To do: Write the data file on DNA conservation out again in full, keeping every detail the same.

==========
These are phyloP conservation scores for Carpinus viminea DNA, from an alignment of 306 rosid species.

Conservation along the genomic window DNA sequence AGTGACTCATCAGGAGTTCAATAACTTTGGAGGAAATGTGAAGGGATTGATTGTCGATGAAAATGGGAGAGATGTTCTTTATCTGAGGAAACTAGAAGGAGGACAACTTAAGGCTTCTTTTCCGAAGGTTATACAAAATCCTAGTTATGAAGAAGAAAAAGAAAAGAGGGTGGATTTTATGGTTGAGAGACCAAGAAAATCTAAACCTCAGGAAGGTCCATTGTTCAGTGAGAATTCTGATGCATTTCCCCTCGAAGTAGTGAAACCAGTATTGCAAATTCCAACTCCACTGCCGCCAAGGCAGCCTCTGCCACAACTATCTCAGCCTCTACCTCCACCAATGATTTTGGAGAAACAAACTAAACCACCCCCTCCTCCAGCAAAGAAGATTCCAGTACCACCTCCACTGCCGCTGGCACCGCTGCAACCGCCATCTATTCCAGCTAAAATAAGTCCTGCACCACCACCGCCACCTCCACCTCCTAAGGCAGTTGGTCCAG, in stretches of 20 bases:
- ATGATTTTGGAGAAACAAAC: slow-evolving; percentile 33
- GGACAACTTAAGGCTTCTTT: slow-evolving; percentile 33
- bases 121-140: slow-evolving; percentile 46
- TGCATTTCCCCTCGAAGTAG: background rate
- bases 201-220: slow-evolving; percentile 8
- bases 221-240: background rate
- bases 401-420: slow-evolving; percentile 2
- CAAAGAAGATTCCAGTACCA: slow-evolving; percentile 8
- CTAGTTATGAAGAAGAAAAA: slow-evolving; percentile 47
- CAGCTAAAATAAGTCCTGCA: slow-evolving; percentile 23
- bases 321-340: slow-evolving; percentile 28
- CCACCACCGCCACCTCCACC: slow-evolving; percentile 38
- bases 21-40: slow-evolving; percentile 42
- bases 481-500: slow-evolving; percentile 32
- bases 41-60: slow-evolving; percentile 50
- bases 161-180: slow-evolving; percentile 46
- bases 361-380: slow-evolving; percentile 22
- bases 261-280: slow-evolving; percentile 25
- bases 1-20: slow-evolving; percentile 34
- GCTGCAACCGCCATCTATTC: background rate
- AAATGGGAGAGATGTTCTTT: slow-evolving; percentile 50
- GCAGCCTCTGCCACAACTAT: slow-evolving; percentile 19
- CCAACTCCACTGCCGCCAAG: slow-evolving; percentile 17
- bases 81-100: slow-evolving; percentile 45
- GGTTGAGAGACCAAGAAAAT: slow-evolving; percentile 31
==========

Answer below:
These are phyloP conservation scores for Carpinus viminea DNA, from an alignment of 306 rosid species.

Conservation along the genomic window DNA sequence AGTGACTCATCAGGAGTTCAATAACTTTGGAGGAAATGTGAAGGGATTGATTGTCGATGAAAATGGGAGAGATGTTCTTTATCTGAGGAAACTAGAAGGAGGACAACTTAAGGCTTCTTTTCCGAAGGTTATACAAAATCCTAGTTATGAAGAAGAAAAAGAAAAGAGGGTGGATTTTATGGTTGAGAGACCAAGAAAATCTAAACCTCAGGAAGGTCCATTGTTCAGTGAGAATTCTGATGCATTTCCCCTCGAAGTAGTGAAACCAGTATTGCAAATTCCAACTCCACTGCCGCCAAGGCAGCCTCTGCCACAACTATCTCAGCCTCTACCTCCACCAATGATTTTGGAGAAACAAACTAAACCACCCCCTCCTCCAGCAAAGAAGATTCCAGTACCACCTCCACTGCCGCTGGCACCGCTGCAACCGCCATCTATTCCAGCTAAAATAAGTCCTGCACCACCACCGCCACCTCCACCTCCTAAGGCAGTTGGTCCAG, in stretches of 20 bases:
- ATGATTTTGGAGAAACAAAC: slow-evolving; percentile 33
- GGACAACTTAAGGCTTCTTT: slow-evolving; percentile 33
- bases 121-140: slow-evolving; percentile 46
- TGCATTTCCCCTCGAAGTAG: background rate
- bases 201-220: slow-evolving; percentile 8
- bases 221-240: background rate
- bases 401-420: slow-evolving; percentile 2
- CAAAGAAGATTCCAGTACCA: slow-evolving; percentile 8
- CTAGTTATGAAGAAGAAAAA: slow-evolving; percentile 47
- CAGCTAAAATAAGTCCTGCA: slow-evolving; percentile 23
- bases 321-340: slow-evolving; percentile 28
- CCACCACCGCCACCTCCACC: slow-evolving; percentile 38
- bases 21-40: slow-evolving; percentile 42
- bases 481-500: slow-evolving; percentile 32
- bases 41-60: slow-evolving; percentile 50
- bases 161-180: slow-evolving; percentile 46
- bases 361-380: slow-evolving; percentile 22
- bases 261-280: slow-evolving; percentile 25
- bases 1-20: slow-evolving; percentile 34
- GCTGCAACCGCCATCTATTC: background rate
- AAATGGGAGAGATGTTCTTT: slow-evolving; percentile 50
- GCAGCCTCTGCCACAACTAT: slow-evolving; percentile 19
- CCAACTCCACTGCCGCCAAG: slow-evolving; percentile 17
- bases 81-100: slow-evolving; percentile 45
- GGTTGAGAGACCAAGAAAAT: slow-evolving; percentile 31